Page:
By not obeying Blackmon's order, Blackmon said, "He violated the East St. Louis Fire Department's agreement with the union, which says an employee who refuses to comply with an order to submit to a drug or alcohol test based upon reasonable suspicion within one hour shall be subject to discharge for insubordination."
Sharp was given an order to go take a drug test and said, "Let's do this," according to testimony at the board hearing. He left the office with Burns and Walls, but asked Walls if he could move his vehicle, which he said was parked in front of a fire hydrant. Wall said he could do so and told him he'd meet him in front of the building. Wall went to the front of the building to wait for Sharp. Burns also went to get his vehicle and joined Walls in the front of the building. They said Sharp never showed up.
Burns testified that he and Walls drove around at least three times looking for Sharp, but they never found him. At one point they drove to Engine House 425 where Sharp was working before he was called to Blackmon's office. He was not there. Walls tried calling Sharp on several occasions and did not get an answer.
"At some point, Walls said he got a hold of Sharp and Sharp told him he had an emergency and had four hours to go to the hospital according to the contract. At another time, he told Walls he was going to see his pastor and another time he said he was going to check himself into drug rehabilitation at Gateway Hospital, Wall testified.
Sharp testified that he was not aware he had only one hour to take the test.
Sharp, under questioning by Rice, said he arrived at Memorial Hospital before 11 a.m., went to the emergency room where he thought he was to take the test and later fond out he was in the wrong place. He said he went to Belleville Memorial Hospital and didn't see Walls or Burns and later took the test. He said he didn't remember the names of the people he saw in the emergency room or at the drug testing site. He didn't produce any documents at the hearing to support his claims.
"I am disappointed by the board's decision," Sharp said afterward. "The hearing to me seemed more personal than professional. My counsel and I are exploring subsequent options including review and formal action."
Kayira said Walls and Burns disobeyed a direct order by not taking Sharp directly to Memorial Hospital and allowing him to leave them to move his vehicle from the fire hydrant.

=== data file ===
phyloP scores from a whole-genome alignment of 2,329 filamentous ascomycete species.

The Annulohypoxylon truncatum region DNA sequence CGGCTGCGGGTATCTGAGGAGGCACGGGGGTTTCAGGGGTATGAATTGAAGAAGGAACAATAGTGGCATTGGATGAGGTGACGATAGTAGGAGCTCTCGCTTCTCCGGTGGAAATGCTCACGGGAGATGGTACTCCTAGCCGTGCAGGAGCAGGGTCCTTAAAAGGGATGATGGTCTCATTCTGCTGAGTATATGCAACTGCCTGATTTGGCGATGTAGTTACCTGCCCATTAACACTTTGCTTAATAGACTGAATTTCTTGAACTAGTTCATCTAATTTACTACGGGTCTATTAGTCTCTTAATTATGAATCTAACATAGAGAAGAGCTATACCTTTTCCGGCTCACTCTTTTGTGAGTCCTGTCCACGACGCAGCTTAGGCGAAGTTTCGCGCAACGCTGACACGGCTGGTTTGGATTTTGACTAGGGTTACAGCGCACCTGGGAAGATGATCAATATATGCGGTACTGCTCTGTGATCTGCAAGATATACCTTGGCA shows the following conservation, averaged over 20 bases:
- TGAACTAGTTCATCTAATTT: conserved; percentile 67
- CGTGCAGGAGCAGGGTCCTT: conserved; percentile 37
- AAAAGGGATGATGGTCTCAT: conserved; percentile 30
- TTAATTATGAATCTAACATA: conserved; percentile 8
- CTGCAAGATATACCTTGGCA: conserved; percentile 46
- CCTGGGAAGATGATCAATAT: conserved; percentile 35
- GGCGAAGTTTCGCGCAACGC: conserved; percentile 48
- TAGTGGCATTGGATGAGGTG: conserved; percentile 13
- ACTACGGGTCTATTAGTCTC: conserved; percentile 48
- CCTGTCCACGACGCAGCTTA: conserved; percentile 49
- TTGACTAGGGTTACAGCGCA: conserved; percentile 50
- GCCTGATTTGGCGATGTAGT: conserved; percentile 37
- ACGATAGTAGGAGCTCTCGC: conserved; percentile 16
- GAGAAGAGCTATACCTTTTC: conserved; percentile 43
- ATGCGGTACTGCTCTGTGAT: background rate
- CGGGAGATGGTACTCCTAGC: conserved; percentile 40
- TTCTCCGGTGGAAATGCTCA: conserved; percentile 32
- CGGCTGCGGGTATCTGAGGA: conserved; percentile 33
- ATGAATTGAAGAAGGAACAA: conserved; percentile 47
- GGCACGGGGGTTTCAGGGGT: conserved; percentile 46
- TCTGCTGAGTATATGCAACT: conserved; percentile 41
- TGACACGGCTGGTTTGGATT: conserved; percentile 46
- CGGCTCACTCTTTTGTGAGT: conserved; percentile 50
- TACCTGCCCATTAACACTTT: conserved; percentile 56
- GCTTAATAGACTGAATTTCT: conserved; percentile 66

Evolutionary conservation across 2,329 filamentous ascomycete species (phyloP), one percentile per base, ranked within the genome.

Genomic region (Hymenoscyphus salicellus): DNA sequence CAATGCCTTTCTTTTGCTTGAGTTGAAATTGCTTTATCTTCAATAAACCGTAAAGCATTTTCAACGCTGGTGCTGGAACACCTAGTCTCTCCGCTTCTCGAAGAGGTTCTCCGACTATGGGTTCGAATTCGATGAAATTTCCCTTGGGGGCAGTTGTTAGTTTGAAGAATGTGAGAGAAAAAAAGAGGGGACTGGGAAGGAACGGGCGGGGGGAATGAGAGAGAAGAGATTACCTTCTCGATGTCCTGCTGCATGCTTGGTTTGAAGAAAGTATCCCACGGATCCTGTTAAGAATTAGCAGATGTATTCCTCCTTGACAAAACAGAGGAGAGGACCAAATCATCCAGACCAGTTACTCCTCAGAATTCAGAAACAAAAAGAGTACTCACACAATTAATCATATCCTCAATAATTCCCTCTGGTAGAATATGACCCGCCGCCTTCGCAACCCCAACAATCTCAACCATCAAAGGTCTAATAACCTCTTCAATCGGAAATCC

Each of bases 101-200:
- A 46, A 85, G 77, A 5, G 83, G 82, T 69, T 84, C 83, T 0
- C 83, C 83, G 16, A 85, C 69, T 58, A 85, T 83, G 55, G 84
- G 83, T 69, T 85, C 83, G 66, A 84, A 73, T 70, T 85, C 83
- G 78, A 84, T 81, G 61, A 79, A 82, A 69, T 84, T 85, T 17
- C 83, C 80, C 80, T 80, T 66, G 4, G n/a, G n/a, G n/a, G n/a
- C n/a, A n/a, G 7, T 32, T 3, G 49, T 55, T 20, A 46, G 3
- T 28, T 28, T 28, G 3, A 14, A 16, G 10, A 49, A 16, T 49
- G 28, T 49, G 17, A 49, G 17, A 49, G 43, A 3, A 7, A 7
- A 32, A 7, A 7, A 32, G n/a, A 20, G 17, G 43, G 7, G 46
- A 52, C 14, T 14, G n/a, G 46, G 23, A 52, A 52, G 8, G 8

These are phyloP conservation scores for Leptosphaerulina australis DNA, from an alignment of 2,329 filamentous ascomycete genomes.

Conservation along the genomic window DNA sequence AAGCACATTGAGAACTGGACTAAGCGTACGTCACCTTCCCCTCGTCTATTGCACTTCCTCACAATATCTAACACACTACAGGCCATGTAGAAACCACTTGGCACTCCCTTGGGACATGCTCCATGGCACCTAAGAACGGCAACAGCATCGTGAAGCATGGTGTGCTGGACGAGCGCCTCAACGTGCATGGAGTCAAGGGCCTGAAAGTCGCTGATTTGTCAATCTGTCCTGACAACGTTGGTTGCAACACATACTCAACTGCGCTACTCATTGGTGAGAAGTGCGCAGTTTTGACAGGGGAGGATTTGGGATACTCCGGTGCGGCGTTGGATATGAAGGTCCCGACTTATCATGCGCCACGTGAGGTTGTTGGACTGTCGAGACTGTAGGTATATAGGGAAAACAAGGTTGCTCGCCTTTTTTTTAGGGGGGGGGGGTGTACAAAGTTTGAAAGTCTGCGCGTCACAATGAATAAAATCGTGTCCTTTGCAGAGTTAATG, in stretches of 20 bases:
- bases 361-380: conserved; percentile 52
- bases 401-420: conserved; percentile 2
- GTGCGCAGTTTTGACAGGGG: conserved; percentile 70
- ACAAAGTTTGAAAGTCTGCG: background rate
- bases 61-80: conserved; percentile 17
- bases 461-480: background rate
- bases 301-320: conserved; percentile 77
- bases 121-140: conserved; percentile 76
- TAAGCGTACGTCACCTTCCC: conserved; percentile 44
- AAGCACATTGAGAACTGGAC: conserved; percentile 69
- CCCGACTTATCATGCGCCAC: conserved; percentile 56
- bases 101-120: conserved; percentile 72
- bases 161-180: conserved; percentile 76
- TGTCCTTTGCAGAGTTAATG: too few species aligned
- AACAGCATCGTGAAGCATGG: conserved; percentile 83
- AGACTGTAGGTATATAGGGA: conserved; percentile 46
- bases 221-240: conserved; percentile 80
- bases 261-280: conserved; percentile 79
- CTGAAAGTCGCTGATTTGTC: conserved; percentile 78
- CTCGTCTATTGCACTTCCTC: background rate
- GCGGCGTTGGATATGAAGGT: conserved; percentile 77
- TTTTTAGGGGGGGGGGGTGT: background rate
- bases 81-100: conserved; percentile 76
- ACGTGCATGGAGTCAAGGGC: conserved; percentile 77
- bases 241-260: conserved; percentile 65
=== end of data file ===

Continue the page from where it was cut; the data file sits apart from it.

After the meeting, the commissioners -- Jessie Davis, the Rev. Johnny Scott, Ramonda Fleming, Larry Hampton, Sr. and board chairman Virge Riley -- said the evidence was clear: Sharp disobeyed the chief's direct order. They said they did not believe his statement that he didn't know what the policy said about drug testing.
Blackmon said Sharp was a good firefighter and that the decision was not personal.
Copyright 2013 - Belleville News-Democrat
Thursday, May 16, 2013
LOS ANGELES, CA
A former Compton firefighter who once appeared on a reality television show has been arrested on suspicion of grand theft and of trying to set his fire department's headquarters ablaze to destroy evidence.
Former Deputy Fire Chief Marcel Melanson was being held on $250,000 bail Thursday after being arrested at home Wednesday.
A Los Angeles County Sheriff's statement says the 37-year-old is accused of stealing radios worth thousands of dollars that were part of a stalled communications upgrade.
Melanson is accused of selling the radios on the Internet, then setting the fire on Dec. 11 to destroy the remaining evidence.
His chief had suspicions and asked the Sheriff's Department to investigate.
Melanson, who had appeared on the BET reality series "First In," was fired from the department after 15 years.
Read more: http://www.sfgate.com/news/crime/article/Former-Compton-firefighter-arrested-in-arson-4524191.php#ixzz2TYjevznE
Thursday, May 16, 2013
BOILING SPRING LAKES, NC
Police say two more people have been arrested in connection with a prostitution case in Boiling Spring Lakes, including a firefighter. Meanwhile, investigators say a police officer arrested in the case was robbed during the incident in question.
Boiling Spring Lakes Police Chief Bradford Shirley said Richard Kyle Mulligan, 23, a member of the Boiling Spring Lakes Volunteer Fire Department, is charged with participating in prostitution of a minor. Police say Mulligan turned himself in today to the magistrate's office.
Boiling Spring Lakes Police Det. Rick Spencer says in November, then Northwest Police officer Michael Hayes was texting with the 17-year-old prostitute, who told him she'd be walking along a dirt road and what she was wearing so he could pick her up.
Spencer says after Hayes picked the girl up, he drove her to another location, where he exchanged money for a sex act. During the encounter, police say three men tried to rob Hayes and shot into his car.
Police have charged Matthew Dillon Vaczy, Shawn Conley and Kyle Bradley Wolfe in connection with the attempted robbery. They are also charged in connection with a home break-in in BSL a week earlier. with a dangerous weapon, breaking and entering and larceny of a firearm. Conley and Wolfe have been in jail since May 4 charged with two counts each of promoting prostitution of a minor.
Spencer says Wolfe and Conley were friends in prison, and that when they got out, they started pimping. He says they started with one girl, but has expanded to involve more.
The SBI also charged Hayes with filing a false report based on information investigators say he gave a Brunswick County Sheriff's deputy about the damage to his car. Police say Hayes did not report the robbery to police. Instead investigators developed the information through the ongoing prostitution investigation and forwarded it on to the SBI.
"His name came up as part of the investigation, and once his name came up we immediately contacted the SBI," Spencer said. "We wanted no part of it because of his position with the police department."
We went by Hayes's home in Southport today for his side of the story, but no one came to the door.
Police say the 17-year-old girl has not been charged, because she is a minor who was forced into prostitution.
If you have any information, you're asked to call Boiling Spring Lakes Police at (910) 845-2247.